for $$Y \in T\mathbb{M}$$ (where we abuse notation by identifying $$T(\mathbb{M})$$ with $$T(\mathbb{M}) \times \{0\} \subset TC(\mathbb{M})$$.) Then $$I$$ is an almost complex structure on $$C(\mathbb{M})$$.

Proof:
We verify directly. First, for $$X = \rho\Psi$$,
$I^2 X = I(-\rho\xi) = -\rho J\xi – \rho\eta(\xi)\Psi = -\rho\Psi = -X$
and for $$Y \in T\mathbb{M}$$,
$I^2Y = I(JY + \eta(Y)\Psi) = J^2Y + \eta(JY)\Psi – \eta(Y)\xi = -Y$

Since for any $$X \in TC(\mathbb{M})$$ it holds that $$X = \rho\Psi + Y$$ with $$\rho$$ a smooth function and $$Y \in T(\mathbb{M})$$, we are done.

Recalling the symplectization of a contact manifold, we have the following.

Corollary:
There is a one-to-one correspondence between the contact metric structures $$(\xi,\eta,J,g)$$ on $$\mathbb{M}$$ and almost K\”ahler structures $$(dr^2 + r^2g, d(r^2\eta),I)$$ on $$C(\mathbb{M})$$.

Definition:
An almost contact structure $$(\xi, \eta, J)$$ is said to be normal if the corresponding almost complex structure $$I$$ on $$C(\mathbb{M})$$ is integrable, or equivalently if $$(C(M), dr^2 + r^2g, d(r^2\eta),I)$$ is Kahler.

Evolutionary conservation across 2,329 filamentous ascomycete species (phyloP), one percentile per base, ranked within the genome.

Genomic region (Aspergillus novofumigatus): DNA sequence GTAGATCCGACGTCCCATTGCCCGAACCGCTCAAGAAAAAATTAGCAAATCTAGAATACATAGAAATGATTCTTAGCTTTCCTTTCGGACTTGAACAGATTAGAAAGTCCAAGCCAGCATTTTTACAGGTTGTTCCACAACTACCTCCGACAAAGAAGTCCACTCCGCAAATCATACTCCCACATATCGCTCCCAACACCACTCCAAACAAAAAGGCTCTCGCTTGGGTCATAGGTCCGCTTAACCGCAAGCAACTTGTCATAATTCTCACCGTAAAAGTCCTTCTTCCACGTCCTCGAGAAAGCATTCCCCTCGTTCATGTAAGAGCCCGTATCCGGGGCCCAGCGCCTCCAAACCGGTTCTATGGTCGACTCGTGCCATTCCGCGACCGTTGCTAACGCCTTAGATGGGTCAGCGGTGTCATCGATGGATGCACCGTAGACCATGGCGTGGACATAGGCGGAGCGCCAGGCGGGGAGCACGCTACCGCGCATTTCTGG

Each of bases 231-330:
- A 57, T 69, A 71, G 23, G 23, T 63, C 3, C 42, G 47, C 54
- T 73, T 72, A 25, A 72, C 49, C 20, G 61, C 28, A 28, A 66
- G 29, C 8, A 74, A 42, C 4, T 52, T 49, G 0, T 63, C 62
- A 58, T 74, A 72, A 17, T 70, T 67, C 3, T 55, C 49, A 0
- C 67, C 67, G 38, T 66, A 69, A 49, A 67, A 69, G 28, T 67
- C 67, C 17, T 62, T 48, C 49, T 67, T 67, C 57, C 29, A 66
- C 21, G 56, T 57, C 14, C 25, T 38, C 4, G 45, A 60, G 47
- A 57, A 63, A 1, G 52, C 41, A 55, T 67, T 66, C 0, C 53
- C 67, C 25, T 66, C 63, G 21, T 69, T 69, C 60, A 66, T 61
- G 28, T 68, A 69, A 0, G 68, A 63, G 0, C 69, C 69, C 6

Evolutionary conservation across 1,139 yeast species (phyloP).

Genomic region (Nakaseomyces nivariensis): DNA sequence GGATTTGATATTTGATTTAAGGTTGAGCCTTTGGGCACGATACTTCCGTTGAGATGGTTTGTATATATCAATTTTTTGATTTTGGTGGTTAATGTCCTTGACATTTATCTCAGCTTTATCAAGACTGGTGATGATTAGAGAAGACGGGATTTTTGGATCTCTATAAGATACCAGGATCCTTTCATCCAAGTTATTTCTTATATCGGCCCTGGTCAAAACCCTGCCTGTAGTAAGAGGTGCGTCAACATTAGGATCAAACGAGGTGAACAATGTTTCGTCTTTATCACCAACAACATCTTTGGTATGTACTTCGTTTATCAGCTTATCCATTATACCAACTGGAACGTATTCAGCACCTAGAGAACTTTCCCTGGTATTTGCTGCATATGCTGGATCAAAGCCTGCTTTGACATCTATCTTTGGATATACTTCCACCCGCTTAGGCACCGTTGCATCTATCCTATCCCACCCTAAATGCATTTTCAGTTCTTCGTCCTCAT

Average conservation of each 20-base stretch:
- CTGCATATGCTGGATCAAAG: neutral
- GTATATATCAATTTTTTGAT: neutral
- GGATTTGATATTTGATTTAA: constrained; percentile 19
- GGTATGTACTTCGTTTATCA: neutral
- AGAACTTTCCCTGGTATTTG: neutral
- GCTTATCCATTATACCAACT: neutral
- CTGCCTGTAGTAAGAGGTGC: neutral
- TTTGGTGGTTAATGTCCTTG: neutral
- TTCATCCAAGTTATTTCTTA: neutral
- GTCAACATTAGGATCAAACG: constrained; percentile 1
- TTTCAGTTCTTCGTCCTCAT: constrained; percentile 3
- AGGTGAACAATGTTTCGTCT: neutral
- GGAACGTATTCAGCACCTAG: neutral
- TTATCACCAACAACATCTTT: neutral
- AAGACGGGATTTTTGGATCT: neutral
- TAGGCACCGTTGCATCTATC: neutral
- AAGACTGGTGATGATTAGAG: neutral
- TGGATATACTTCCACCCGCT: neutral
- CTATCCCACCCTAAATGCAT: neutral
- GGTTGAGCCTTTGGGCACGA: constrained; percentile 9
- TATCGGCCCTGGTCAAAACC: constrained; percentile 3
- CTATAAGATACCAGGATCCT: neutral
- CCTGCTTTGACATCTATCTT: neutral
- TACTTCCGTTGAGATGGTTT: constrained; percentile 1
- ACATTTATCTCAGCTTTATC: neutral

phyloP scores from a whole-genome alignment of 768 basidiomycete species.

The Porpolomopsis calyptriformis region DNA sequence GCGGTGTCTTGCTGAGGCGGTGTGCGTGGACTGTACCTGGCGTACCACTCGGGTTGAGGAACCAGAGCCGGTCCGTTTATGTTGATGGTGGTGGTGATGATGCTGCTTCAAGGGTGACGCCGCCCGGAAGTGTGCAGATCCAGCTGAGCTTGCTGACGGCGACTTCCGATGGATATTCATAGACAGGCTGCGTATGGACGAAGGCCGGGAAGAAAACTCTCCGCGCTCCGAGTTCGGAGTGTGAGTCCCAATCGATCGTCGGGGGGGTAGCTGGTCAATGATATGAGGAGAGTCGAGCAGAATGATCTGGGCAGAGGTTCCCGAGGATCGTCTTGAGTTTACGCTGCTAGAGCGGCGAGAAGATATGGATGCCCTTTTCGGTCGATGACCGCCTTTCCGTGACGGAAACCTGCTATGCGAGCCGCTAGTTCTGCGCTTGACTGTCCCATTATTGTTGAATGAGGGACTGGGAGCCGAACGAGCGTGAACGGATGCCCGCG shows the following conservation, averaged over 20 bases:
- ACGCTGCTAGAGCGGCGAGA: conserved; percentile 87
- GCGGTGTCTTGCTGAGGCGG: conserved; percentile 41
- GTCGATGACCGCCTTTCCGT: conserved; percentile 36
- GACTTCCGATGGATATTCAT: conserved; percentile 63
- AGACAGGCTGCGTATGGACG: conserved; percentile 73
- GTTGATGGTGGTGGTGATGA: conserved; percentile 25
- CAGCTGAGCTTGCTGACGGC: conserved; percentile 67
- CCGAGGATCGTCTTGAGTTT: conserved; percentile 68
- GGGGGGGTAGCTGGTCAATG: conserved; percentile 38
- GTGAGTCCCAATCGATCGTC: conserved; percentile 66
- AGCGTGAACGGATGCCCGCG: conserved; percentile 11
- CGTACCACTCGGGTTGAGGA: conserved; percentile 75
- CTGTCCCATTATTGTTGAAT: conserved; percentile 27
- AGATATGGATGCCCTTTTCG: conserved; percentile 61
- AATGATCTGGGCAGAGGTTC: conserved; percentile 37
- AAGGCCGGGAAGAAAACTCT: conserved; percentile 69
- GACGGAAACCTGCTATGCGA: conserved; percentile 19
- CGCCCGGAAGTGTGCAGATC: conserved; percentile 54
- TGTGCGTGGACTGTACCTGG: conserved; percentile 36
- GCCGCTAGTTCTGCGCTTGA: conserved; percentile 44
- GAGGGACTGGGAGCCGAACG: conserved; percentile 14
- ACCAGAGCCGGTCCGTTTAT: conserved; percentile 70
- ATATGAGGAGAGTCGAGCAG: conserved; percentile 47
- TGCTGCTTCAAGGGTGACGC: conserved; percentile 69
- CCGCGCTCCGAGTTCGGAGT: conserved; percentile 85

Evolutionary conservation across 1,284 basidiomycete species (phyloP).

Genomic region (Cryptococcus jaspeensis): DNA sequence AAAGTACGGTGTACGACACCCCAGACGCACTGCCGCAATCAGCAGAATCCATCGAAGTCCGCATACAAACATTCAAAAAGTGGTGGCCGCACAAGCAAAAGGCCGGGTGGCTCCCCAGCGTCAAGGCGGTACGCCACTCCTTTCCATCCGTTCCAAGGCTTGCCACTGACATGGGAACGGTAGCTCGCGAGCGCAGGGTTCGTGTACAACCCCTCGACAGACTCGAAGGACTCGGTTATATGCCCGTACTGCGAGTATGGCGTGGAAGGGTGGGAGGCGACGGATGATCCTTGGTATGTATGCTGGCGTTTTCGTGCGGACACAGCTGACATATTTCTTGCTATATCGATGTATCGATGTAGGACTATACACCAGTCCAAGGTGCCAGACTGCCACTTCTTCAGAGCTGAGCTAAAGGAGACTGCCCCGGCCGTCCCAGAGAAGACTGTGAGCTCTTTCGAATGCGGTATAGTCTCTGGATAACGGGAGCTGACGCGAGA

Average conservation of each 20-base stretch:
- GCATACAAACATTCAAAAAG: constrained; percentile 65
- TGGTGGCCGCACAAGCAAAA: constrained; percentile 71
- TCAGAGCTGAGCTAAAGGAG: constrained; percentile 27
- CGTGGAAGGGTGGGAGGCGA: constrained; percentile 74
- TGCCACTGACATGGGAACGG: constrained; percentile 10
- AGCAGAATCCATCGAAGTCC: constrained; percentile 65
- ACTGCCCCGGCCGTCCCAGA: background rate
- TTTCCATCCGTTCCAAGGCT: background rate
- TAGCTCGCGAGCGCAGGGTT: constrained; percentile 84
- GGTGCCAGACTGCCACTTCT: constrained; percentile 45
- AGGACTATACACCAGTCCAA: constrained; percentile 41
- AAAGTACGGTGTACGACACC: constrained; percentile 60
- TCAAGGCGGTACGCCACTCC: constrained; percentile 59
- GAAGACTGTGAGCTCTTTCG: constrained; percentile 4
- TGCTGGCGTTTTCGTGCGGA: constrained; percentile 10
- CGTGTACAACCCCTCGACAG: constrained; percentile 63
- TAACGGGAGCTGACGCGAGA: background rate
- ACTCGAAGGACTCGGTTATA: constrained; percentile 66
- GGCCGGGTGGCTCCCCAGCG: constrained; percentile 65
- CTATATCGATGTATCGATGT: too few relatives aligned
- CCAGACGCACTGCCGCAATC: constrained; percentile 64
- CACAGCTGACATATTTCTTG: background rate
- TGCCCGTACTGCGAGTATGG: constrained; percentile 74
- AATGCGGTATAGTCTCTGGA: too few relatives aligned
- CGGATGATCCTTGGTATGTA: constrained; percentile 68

Definition:
A manifold $$\mathbb{M}$$ with a normal almost contact metric structure $$(\xi,\eta,J,g)$$ is called a Sasakian manifold.

In some sense, then, Sasakian manifolds are an odd-dimensional counterpart to Kahler manifolds.

Example:
$$S^{2n+1} \hookrightarrow S^{2n+1} \times \mathbb{R} = \mathbb{C}^{n+1}$$.

## Boothby-Wang Fibration

We want to understand the necessary conditions for a contact manifold to be Sasakian. To this end, we strengthen the notion of a contact structure. We hereafter assume our manifolds to be compact.

Definition:
Let $$(\mathbb{M},\eta)$$ be a compact contact manifold. The Reeb field $$\xi$$ generates a dynamical system on $$\mathbb{M}$$; if the orbits of $$\xi$$ are periodic with period 1 we call $$(\mathbb{M},\eta)$$ a regular contact manifold.

Remark: If the orbits are periodic with period $$\lambda(p)$$ (which will be a nonvanishing constant on each orbit of $$\xi$$) then we can define $$\eta’ = \frac{1}{\lambda(p)}\eta$$ which will then make $$(\mathbb{M},\eta’)$$ a regular contact manifold. It is necessary to show that $$\lambda(p)$$ is smooth.

Example: